KUALA LUMPUR: In a move to combat people smuggling and irregular migration in the Asia-Pacific region, Malaysia and Australia yesterday announced a new bilateral arrangement which entails among others, an agreement for a cooperative transfer of asylum seekers.
In a statement issued by both governments, Prime Minister Datuk Seri Najib Tun Razak and Australian Prime Minister Julia Gillard said that under the new arrangement, asylum seekers arriving by sea in Australia would be transferred to Malaysia.
In exchange, Australia would expand its humanitarian programme and take on a greater burden-sharing responsibility for resettling refugees currently residing in Malaysia, the statement said.
Both prime ministers agreed that the core elements of the arrangement would include the transfer of 800 irregular maritime arrivals, who arrived in Australia after the date of effect of the arrangement, to Malaysia, for refugee status determination.
“In return, over four years, Australia will resettle 4,000 refugees already currently residing in Malaysia,” the statement added.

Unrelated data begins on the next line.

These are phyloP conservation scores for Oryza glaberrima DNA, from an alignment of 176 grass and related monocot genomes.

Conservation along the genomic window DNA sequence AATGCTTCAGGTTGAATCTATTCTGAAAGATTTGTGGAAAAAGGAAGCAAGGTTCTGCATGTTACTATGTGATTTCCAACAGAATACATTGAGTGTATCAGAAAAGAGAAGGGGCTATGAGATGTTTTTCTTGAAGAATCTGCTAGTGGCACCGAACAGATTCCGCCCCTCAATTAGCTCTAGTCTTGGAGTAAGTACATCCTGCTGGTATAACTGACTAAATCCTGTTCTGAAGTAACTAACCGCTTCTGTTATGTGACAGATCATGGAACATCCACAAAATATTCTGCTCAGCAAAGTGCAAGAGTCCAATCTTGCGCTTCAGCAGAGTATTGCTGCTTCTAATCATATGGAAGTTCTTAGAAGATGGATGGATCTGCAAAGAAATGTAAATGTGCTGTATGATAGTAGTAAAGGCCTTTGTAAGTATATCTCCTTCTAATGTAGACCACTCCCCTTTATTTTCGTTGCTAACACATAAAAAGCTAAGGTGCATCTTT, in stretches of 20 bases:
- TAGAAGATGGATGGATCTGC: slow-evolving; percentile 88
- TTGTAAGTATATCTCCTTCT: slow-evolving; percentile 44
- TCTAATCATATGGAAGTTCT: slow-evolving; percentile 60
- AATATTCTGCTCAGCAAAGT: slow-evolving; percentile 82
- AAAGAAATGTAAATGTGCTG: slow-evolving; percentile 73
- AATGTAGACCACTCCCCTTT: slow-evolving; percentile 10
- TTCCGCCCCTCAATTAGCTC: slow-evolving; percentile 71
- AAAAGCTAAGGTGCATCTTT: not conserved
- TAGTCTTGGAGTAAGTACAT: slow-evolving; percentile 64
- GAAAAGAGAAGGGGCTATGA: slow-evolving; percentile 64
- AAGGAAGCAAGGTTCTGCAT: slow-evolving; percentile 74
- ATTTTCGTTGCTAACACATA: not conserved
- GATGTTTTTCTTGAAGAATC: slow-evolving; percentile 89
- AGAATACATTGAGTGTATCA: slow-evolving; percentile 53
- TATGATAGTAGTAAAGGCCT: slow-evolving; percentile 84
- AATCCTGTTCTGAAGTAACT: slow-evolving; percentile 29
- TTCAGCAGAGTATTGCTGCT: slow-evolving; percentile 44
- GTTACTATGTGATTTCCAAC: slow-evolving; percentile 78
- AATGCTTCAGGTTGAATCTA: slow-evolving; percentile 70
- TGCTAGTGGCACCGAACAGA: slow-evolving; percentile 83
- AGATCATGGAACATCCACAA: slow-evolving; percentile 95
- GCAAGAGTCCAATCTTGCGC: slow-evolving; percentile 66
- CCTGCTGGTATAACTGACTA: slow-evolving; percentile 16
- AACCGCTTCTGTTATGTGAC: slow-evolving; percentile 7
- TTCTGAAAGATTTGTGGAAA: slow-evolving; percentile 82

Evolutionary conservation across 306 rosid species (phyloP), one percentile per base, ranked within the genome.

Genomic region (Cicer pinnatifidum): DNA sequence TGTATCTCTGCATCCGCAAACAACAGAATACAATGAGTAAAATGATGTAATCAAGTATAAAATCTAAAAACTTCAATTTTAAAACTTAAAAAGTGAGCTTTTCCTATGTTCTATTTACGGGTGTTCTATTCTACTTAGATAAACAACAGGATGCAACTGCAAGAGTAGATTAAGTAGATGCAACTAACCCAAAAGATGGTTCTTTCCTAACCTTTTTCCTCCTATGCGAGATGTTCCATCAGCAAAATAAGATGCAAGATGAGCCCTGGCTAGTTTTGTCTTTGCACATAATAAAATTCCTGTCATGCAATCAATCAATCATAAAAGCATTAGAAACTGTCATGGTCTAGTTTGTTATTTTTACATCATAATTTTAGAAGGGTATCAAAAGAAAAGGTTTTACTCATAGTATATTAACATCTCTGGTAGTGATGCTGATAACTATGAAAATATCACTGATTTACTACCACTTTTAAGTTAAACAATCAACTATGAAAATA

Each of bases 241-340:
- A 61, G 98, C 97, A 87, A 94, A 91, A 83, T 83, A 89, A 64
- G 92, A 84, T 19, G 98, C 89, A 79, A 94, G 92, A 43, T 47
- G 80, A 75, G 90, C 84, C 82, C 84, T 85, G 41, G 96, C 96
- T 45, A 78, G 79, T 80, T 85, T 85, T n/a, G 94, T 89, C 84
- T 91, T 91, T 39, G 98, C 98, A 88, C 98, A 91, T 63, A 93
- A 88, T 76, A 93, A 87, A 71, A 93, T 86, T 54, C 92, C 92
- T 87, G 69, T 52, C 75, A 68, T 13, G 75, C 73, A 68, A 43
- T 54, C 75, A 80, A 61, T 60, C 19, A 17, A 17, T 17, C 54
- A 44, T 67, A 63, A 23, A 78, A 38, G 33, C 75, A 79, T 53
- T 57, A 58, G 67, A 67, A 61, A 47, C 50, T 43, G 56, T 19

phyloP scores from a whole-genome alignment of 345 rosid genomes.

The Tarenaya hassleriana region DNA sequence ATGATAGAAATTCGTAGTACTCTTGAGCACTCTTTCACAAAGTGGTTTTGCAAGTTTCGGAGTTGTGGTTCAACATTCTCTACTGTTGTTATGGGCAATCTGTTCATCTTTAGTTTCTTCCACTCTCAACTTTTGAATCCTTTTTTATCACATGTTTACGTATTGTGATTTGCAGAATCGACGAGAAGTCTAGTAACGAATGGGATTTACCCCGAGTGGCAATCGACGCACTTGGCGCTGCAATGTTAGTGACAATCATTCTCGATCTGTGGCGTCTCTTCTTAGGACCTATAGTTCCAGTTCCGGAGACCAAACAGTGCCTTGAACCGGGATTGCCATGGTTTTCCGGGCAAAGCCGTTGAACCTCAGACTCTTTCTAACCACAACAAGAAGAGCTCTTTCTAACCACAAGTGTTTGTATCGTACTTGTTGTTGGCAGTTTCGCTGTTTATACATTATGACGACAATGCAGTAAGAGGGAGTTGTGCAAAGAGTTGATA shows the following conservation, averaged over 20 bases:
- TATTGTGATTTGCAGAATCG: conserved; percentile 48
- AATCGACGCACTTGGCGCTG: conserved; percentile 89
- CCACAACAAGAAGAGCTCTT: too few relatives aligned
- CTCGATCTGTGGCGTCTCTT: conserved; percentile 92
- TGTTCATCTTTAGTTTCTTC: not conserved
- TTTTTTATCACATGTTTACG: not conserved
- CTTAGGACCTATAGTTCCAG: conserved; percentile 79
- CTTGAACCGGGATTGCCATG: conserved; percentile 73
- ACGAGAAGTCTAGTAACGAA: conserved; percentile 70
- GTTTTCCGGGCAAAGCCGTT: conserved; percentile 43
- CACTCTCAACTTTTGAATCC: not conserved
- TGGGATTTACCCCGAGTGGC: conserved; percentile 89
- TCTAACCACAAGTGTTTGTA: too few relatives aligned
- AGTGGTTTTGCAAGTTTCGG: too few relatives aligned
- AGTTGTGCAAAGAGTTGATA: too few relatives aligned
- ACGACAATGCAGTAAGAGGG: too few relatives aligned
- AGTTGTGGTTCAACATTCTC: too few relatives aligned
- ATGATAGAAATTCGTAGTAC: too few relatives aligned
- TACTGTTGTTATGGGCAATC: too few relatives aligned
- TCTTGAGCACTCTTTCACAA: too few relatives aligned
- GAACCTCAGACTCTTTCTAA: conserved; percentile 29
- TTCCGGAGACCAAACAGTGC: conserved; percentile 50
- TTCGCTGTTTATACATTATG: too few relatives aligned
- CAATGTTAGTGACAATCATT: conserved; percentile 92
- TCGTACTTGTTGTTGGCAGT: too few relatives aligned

The statement added that the transferees would not receive any preferential treatment over asylum seekers already in Malaysia.
“Transferees will be provided with the opportunity to have their asylum claims considered and those in need of international protection will not be refouled,” it said.
Both governments also pledged to treat transferees “with dignity and respect and in accordance with human rights standards.” Australia would fully fund the arrangement, it added.
Both leaders said the bilateral agreement signed by both of them was part of the Regional Cooperation Framework agreed to at the Bali Process Ministerial Conference in Bali, Indonesia on March 30 this year.
They said that both countries were working closely with the United Nations High Commissioner for Refugees (UNHCR) and the International Organisation for Migration (IOM) to operationalise the arrangement.
Najib and Gillard said the complex nature of irregular migration, which they said was closely linked to the crimes of human trafficking and people smuggling, cannot be solved by acting alone but “must be tackled by countries forming cooperative arrangements under the auspices of regional and international frameworks.”
They said the implementation of this one-off pilot project would be important “to undermine the business model of transnational criminal syndicates” particularly in people smuggling and human trafficking in this region.
The Malaysian and Australian governments had asked senior officials to finalise a memorandum of understanding in the near future to set out detailed arrangements, the statement added. — Bernama